“Go to the artist’s website and look at the other images in Shafran’s series. You may have noticed that Washing-up is the only piece of work in Part Three created by a man. It is also the only one with no human figures in it, although family members are referred to in the captions.
1: Did it surprise you that this was taken by a man? Why?
While I cannot think of any male photographer’s whose work includes large chunks of the sort of scrutiny of their (naked) self that you find in Woodman’s work, or who would document the way going through IVF-treatment with their partner (or even just ” trying for a baby”) effects them in the way Brotherus does, there are plenty of women who take pictures of mundane details from their lives. Indeed, there is a strand of this running through Brotherus’ Annonciation.
So, I wasn’t at all surprised that Shafran’s washing up pictures were taken by a man, but I wouldn’t have been surprised if it had been taken by a woman either. You could ascribe gender stereotypes to it either way: “the kitchen is a feminine space and not a masculine one”; “all men are to a degree autistic and inclined to repetitive (obsessive) behaviour”; “in a relationship women do the cooking, and men wash up after meals”; “the male ego needs recognition for performing even mundane tasks”; “women use diaries to record the everyday minutiae that otherwise would go unnoticed.” But none of these really seem to address what is going on here.
There are many more, equally mundane recordings of subjects repeated over time – his journey to work; his partner on the phone etc etc – on Shafran’s website; they combine to give a composite portrait of him as someone who wards off the boredom of “dead-time” by taking photographs or someone who sees aesthetic possibility in a record of the bits that other people tend to miss out in the documentation of their life and times. Some of these series – and washing up, with its record of meals eaten together – also serve to document his relationship with his wife, Ruth.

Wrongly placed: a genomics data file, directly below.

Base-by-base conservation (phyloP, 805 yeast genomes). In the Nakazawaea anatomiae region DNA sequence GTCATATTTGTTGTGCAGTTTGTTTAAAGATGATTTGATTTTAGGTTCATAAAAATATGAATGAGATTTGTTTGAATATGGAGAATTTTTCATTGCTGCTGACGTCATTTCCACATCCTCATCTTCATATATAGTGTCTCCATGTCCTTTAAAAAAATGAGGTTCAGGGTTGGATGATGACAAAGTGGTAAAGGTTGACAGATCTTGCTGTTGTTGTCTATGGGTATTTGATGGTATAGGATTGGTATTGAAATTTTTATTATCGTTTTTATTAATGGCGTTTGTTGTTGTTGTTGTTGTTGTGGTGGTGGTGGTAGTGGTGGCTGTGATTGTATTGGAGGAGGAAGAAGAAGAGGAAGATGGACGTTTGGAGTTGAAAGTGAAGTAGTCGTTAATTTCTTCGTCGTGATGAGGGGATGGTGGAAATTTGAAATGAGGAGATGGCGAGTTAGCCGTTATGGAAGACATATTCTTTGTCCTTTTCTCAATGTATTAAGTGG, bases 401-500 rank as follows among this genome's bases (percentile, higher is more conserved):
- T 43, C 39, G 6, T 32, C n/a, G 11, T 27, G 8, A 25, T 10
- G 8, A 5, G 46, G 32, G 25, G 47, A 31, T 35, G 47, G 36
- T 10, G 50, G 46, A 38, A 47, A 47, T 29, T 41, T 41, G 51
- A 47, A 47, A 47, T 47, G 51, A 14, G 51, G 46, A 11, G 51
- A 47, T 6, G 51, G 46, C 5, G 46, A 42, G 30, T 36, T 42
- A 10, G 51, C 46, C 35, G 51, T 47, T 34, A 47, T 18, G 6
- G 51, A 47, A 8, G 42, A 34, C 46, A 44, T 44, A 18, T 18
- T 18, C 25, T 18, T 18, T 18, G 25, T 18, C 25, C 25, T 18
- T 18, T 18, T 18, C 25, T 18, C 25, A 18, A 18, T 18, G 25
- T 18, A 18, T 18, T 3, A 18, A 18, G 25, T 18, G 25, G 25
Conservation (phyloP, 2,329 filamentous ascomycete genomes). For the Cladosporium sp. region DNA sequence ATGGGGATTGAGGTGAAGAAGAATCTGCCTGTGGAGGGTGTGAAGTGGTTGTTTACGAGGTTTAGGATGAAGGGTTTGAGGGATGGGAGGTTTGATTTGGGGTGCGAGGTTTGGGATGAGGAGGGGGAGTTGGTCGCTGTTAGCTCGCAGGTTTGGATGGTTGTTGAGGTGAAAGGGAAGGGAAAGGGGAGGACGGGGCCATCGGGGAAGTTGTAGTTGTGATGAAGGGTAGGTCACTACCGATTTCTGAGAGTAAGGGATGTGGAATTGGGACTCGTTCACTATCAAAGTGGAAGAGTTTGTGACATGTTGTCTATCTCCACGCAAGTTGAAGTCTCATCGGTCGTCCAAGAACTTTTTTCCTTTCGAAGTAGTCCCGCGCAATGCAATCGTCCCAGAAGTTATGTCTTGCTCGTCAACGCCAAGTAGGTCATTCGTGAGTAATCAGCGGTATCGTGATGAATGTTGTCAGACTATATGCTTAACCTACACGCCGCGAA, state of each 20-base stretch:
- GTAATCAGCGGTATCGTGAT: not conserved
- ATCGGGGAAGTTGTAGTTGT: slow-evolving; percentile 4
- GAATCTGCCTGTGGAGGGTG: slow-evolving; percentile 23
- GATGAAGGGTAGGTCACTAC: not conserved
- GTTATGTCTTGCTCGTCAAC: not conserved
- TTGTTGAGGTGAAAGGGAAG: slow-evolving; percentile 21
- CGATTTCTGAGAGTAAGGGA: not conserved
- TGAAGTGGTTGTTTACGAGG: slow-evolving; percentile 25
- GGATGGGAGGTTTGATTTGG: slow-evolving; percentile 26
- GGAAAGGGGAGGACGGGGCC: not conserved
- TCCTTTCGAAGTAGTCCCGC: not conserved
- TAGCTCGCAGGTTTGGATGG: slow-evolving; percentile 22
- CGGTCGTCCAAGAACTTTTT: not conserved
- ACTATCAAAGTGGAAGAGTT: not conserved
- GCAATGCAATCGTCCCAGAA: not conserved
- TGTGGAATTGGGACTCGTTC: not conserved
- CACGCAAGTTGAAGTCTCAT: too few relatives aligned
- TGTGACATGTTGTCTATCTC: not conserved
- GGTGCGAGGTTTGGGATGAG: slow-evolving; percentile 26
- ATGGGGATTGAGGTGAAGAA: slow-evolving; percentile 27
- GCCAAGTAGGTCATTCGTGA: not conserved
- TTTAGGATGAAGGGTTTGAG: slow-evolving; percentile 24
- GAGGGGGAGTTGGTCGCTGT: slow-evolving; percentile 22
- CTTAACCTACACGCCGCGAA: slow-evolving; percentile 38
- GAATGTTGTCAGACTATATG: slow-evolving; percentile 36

I don’t think any of this work is particularly gendered, but then, as a white, heterosexual, middle class London-dwelling man myself, maybe I’m simply missing the things that would scream “masculine!” lost in the noise generated by my own “normality”…
2: In your opinion does gender contribute to the creation of an image?
While there’s lots of overlap, women and men have access to different spaces, and therefore to different subjects. More specifically with regard to self-portraits, there is also the difference in the way men and women have been portrayed in art, characterised neatly by John Berger in Ways of Seeing (1971) as men doing things and women being watched. Men are allowed to just be, but women are constantly put in the position of constructing themselves to be looked at. The women looked at (pun intended, I think) in this part of the course are actively working with and against this need for self-conscious display; it is harder to come up with mirror examples of men seeking to turn themselves into the passive object of someone else’s gaze.
And then there is also the effect that the gender of a spectator has on the way they perceive pictures and the people portrayed in them.
Hans Eijkelboom’s 1973 series With My Family has many similarities to Trish Morrissey’s Front (discussed here) but the effect of the pictures is very different indeed. In the same way that I stumbled across Front as part of a themed exhibition on self-portraiture at Margate, I saw the Eijkelboom pictures in the self portrait section of Performing for the Camera at Tate Modern and straight away realised that their effect was totally different from that of the ostensibly similar Front.
Both sets of pictures show a family group with the photographer replacing one of the parents. There are differences which vary in their significance: Eijkelboom’s pictures resemble black and white family snaps, while Morrisey’s are considered, colour and taken with a large format camera; Morrissey’s pictures are taken outside, in a public space (the beach) while Eijkelboom’s invades the family’s private space, inside in their flats; Morrissey has involved the person she replaces while Eijkelboom has waited for the father to go to work and then made his picture, like a comedy randy milkman; Morrissey is a woman and Eijkelboom is a man. Of course I (the spectator, looking at the picture) am a man too…